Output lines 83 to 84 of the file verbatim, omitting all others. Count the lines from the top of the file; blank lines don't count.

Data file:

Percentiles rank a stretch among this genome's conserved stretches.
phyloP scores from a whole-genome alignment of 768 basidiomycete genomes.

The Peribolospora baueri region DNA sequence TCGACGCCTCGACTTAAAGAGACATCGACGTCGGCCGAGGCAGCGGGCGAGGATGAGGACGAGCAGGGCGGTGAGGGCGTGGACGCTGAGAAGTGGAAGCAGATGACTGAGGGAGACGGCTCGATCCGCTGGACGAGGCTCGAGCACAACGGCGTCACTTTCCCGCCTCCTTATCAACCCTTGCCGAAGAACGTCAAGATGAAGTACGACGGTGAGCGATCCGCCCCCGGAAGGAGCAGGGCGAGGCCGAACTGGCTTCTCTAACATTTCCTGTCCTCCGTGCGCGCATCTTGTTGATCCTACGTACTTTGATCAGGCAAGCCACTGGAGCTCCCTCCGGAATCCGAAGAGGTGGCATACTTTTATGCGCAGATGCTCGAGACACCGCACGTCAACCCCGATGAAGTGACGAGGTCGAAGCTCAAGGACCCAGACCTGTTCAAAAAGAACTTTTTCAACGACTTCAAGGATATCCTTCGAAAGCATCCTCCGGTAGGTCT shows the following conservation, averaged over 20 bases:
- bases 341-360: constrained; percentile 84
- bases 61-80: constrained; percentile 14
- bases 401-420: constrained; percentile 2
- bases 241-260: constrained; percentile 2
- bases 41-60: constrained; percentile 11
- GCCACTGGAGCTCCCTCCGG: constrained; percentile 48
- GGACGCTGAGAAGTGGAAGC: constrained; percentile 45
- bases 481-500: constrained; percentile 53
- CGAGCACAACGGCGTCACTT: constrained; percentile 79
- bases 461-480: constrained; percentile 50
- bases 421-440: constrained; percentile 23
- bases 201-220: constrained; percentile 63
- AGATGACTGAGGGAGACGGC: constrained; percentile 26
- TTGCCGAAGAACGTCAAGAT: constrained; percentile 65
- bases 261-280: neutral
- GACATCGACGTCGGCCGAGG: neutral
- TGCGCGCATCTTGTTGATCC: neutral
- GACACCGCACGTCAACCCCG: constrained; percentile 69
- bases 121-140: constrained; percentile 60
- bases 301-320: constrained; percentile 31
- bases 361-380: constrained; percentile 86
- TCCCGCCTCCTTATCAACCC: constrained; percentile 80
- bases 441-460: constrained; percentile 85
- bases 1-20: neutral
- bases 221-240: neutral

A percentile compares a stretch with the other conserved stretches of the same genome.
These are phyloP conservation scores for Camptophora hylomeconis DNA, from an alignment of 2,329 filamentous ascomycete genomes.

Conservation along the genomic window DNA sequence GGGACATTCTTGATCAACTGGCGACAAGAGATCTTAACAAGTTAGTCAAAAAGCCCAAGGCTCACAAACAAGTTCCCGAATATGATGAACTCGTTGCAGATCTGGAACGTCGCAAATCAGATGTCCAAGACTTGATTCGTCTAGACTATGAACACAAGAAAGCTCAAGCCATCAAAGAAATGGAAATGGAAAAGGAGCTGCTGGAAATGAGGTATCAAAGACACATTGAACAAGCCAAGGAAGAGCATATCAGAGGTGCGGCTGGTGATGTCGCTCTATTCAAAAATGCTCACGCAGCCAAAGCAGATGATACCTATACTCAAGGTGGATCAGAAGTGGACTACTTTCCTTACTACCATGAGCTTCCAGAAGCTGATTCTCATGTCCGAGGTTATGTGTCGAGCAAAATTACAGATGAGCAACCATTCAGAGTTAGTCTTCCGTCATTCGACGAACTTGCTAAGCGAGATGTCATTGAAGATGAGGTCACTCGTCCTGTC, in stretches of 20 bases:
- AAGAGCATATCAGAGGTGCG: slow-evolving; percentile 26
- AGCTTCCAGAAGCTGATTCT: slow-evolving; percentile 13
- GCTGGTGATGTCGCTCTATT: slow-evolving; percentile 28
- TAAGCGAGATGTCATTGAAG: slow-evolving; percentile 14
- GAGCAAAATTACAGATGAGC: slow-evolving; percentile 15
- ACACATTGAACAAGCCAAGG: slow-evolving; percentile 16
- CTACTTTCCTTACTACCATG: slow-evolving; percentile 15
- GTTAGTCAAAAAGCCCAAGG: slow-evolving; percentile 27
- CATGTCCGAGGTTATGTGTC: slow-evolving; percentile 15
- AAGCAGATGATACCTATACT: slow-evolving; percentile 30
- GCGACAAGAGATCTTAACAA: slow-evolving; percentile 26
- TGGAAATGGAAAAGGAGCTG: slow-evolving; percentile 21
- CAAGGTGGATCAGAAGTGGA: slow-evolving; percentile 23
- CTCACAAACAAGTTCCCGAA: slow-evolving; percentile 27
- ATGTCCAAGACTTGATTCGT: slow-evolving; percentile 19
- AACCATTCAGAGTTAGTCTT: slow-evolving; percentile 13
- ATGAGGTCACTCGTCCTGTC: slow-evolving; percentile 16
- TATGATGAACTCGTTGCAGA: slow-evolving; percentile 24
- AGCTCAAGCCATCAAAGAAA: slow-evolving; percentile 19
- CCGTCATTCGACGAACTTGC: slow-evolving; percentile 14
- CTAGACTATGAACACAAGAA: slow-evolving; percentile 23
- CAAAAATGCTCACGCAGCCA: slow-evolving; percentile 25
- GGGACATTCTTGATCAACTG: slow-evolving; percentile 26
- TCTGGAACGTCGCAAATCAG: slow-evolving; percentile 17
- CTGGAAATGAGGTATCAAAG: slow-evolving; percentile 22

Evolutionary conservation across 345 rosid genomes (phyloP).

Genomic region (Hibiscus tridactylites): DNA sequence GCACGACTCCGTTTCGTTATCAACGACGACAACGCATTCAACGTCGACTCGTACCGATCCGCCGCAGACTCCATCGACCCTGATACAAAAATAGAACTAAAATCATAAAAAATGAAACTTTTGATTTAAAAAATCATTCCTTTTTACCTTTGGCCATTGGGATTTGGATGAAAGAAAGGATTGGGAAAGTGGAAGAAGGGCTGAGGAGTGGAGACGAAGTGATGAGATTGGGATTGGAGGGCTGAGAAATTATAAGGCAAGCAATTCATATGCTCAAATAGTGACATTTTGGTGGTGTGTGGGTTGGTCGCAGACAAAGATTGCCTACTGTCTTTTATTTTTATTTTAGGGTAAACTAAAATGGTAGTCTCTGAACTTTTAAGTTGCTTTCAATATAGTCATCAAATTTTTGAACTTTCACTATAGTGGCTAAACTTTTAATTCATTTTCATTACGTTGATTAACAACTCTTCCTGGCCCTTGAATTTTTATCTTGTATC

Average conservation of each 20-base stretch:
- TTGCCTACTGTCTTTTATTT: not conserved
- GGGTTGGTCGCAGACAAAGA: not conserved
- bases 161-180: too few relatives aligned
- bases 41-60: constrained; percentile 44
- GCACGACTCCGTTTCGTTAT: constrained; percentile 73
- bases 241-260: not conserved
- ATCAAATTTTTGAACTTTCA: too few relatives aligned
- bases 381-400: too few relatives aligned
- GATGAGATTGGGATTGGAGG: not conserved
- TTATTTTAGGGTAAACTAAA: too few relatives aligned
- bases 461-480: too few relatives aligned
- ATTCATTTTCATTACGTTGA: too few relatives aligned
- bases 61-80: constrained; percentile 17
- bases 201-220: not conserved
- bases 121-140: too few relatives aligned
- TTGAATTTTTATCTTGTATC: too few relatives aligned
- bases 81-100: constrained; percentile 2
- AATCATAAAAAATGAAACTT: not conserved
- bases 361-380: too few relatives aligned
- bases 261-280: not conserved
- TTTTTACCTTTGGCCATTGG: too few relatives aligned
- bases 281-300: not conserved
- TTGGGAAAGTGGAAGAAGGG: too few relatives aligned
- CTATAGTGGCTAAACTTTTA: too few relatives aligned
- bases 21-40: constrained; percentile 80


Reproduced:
- CTATAGTGGCTAAACTTTTA: too few relatives aligned
- bases 21-40: constrained; percentile 80